Actor Alan Alda Calls Misogyny A Disease We Need To Eradicate

Alan-Alda

Misogyny and sexism are just normal parts of society today, sadly, but not everyone thinks of the two as something we should just accept. Many people around the world can see that treating women as anything other than equal is wrong and spend a lot of energy trying to change the perceptions of those who don’t feel the same.

It’s not every day you hear a man call himself a feminist, when you do, you know he means business, AND they are the kind of guy we love to love. Ricky Gervais, Joseph Gordon Levitt, and Will Ferrell, are a few of the younger males, but don’t be quick to count out all old white men. Actor and comedian Alan Alda, best known for his role as Hawkeye in the cult hit TV series M.A.S.H has long been part of the male feminist club and even today has no problems speaking out about his affinity for this important movement.

After the recent Santa Barbara shooting where a young gunman killed 6 people but openly professed to hate women and targeted sorority girls for not wanting to sleep with him, Alan was asked to be a guest on Huffpost Live web stream where he gave his opinion on the greater epidemic which is being discussed about the shooting incident: that of gender violence and the sexism that is deeply ingrained into our culture, making young men think they are entitled to do whatever they want with a woman’s body.

alan-alda-hawkeye-mash

He talks about being named an honorary feminist icon in the 1970s. “I still call myself a feminist,” he said.

Alan gives his opinion on why society today teaches young men that gender discrimination is something that is normal and un-punishable.

“It may be a sign of how we’ve evolved…that males feel the need to dominate females. If that’s true, then we have a much more serious problem than one that can be solved by slogans alone,” he said.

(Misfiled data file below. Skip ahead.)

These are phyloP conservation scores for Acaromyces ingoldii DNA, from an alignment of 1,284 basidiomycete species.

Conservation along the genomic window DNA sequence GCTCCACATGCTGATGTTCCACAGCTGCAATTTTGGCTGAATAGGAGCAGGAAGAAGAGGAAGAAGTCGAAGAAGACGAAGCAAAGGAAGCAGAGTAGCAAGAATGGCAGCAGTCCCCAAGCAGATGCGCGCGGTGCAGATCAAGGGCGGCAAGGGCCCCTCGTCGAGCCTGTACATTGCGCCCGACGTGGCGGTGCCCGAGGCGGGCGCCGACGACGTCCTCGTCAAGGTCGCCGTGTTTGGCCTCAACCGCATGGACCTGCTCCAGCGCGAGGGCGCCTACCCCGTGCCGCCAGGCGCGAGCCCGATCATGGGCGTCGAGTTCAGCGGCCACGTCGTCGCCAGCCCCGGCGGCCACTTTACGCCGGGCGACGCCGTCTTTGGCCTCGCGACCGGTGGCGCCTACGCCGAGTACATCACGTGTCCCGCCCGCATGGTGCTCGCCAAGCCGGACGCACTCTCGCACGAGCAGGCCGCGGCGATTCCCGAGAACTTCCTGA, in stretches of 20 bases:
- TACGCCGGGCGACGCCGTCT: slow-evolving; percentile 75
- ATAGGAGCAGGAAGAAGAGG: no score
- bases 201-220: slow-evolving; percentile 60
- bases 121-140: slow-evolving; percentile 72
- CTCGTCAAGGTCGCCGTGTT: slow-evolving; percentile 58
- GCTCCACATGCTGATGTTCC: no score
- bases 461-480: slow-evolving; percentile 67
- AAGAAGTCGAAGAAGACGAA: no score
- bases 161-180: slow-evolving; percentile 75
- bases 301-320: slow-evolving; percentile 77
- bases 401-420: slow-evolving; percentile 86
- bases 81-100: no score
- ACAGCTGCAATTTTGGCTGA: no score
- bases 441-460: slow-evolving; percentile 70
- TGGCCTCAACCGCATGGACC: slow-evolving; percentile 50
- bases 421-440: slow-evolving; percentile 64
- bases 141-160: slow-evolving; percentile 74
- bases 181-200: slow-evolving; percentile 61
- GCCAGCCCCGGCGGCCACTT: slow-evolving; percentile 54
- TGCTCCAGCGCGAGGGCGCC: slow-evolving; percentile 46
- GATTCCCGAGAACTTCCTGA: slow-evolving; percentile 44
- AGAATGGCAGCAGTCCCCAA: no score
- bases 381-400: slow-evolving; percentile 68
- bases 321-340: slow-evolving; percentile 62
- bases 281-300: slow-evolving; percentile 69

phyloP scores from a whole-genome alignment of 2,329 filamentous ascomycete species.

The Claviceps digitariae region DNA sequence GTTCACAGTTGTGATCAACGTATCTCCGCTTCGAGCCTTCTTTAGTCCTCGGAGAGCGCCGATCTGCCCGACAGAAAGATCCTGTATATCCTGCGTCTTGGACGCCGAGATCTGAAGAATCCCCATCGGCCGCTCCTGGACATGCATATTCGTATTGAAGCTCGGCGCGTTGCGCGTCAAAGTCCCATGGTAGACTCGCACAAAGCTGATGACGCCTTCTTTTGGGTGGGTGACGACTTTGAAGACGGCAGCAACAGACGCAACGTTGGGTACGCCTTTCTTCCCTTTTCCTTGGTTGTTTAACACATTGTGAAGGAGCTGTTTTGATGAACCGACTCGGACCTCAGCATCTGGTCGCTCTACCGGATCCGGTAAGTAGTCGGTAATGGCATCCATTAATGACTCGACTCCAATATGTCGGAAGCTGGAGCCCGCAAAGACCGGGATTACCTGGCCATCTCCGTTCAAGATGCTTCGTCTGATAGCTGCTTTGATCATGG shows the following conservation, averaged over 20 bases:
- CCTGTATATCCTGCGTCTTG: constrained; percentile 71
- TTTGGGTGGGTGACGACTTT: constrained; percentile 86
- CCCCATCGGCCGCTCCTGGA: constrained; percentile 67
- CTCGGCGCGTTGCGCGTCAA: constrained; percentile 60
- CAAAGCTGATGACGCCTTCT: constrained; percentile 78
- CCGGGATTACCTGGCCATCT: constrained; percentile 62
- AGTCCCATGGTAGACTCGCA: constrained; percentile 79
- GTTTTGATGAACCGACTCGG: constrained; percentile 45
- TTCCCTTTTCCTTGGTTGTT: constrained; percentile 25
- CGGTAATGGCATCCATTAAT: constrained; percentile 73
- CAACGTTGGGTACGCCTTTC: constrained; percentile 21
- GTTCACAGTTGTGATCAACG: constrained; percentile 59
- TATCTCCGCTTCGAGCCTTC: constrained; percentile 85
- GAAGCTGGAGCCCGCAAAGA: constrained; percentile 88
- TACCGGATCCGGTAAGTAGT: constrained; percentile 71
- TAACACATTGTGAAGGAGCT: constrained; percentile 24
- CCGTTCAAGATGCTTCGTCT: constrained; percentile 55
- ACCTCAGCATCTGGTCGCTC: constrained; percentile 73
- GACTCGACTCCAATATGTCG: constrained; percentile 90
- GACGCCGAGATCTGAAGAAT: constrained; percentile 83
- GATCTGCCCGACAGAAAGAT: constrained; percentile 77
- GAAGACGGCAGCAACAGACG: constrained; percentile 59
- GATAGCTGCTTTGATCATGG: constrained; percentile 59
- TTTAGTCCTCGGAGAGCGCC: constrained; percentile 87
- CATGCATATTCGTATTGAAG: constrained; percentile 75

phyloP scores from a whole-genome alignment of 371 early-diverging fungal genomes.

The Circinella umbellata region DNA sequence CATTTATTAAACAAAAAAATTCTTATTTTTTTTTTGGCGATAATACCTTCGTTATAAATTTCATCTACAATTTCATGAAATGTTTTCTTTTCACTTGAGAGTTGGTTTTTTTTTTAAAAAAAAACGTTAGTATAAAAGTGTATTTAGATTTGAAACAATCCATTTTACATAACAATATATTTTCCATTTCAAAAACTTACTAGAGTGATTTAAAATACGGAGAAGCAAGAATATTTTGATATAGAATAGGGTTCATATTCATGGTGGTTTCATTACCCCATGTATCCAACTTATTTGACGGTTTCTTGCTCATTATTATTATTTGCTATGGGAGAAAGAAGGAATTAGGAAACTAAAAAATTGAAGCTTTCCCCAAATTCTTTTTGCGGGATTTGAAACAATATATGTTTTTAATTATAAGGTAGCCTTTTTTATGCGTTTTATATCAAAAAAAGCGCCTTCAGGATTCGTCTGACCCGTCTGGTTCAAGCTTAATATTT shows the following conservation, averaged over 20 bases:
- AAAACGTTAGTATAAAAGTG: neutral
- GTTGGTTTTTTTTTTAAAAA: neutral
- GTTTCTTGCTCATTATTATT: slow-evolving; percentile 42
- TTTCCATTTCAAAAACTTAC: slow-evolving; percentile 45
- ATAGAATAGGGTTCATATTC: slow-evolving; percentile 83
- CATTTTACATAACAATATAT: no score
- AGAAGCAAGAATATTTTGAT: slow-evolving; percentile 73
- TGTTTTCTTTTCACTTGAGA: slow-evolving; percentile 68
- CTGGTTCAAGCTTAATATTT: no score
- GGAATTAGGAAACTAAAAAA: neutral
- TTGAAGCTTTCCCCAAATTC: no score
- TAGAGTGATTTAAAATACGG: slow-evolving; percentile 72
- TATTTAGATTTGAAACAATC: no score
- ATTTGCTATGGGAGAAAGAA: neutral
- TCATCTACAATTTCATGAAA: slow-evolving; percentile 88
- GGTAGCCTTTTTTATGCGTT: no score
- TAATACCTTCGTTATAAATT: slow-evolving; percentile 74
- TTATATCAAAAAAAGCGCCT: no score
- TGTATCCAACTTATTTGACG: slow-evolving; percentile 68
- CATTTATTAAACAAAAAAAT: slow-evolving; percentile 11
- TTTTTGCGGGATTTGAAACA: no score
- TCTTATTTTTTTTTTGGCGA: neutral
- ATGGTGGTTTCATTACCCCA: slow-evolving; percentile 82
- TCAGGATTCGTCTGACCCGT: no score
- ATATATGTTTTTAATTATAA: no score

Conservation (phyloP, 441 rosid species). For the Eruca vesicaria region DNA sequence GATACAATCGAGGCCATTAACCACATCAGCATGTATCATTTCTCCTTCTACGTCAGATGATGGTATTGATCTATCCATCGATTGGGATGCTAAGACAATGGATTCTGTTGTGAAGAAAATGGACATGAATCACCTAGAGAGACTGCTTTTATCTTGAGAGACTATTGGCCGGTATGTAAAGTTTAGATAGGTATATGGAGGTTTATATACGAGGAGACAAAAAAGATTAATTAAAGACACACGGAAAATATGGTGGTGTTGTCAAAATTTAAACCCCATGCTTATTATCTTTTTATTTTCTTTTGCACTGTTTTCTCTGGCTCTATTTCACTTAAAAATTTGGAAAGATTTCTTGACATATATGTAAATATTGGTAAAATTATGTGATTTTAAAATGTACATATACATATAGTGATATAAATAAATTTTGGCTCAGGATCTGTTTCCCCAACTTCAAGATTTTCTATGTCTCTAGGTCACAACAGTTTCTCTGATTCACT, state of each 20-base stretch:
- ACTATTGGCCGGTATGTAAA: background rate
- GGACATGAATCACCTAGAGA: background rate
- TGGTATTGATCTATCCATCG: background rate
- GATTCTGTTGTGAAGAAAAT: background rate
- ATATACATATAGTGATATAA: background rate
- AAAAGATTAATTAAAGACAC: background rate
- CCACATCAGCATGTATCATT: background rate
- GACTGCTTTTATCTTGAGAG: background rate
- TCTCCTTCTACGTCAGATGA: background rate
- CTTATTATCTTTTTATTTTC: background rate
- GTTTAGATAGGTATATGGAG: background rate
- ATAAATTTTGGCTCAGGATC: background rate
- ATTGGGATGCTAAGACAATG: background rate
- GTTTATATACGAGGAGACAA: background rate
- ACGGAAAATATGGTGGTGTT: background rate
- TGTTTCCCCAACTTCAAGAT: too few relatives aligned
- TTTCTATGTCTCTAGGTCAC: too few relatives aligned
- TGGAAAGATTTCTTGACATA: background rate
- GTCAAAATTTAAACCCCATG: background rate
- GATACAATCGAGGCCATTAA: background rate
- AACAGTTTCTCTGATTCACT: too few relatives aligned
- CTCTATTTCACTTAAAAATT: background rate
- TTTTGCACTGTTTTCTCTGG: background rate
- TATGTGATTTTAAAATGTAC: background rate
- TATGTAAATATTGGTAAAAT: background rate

He talks about not accepting something that is produced by society, as the start of eradicating something harmful. Alan uses the metaphor of having a common cold or even cancer.

“If we don’t accept those things, why should we accept this kind of behavior that leads to death and dismemberment, just because it’s common all over the world?”

“I think it’s [misogyny] like a disease that needs to be cured. And we could eradicate Polio, I don’t see why we can’t eradicate misogyny,” he finished with.

If there is one thing to take away from this short video interview below, it’s that sexism and gender discrimination can and should be tackled. It may not be easy but it is a cause worth fighting for, because just like the early stages of a disease, if left untreated, it will fester and worsen, becoming something as extreme as sexual assault, violence against women, and hate crimes such as murder.

alan-alda-gloria-steinem

Alan is no stranger to issues like this. After all, he’s been speaking out for women’s rights since the birth of Gloria Steinem’s Ms. Magazine, in which he published a 1975 article titled “What Every Woman Should Know about Men.” In this article he coined the phrase “testosterone poisoning,” writing:

“Everyone knows that testosterone, the so-called male hormone, is found in both men and women. What is not so well known, is that men have an overdose… Until recently it has been thought that the level of testosterone in men is normal simply because they have it. But if you consider how abnormal their behavior is, then you are led to the hypothesis thatalmost all men are suffering from testosterone poisoning.”

Alda’s other feminist works include co-chairing (with former First Lady Betty Ford) the ERA Countdown campaign. In 1976 The Boston Globe dubbed him “the quintessential Honorary Woman: A Feminist Icon” for his activism to support the Equal Rights Amendment.

He certainly gives an interesting perspective, not merely because it is a male voice in a woman’s movement, but because he understands that being a male is no different to seeing the issue from a woman’s perspective: misogyny hurts both genders. Now if only Alan could influence more of his peers in his generation to start thinking the same way…

 

 

10 Comments

  1. Pingback: Alan Alda was a sensitive man, long before Matt McGorry

  2. Pingback: Alan Alda: M*A*S*Hing Away Misogyny | New York Minute Magazine

  3. Pingback: 43 M*A*S*H Secrets You Didn’t Know Finally Revealed

  4. Star of MASH – misogynistic “war comedy” series – season 2 quote by Alda: “For a new pair of boots – you want a nurse – i’ll get you any one you want. We’ll drug her – you’ll be tall, blonde and handsome. Any nurse – you name her.”

Leave a Reply

This site uses Akismet to reduce spam. Learn how your comment data is processed.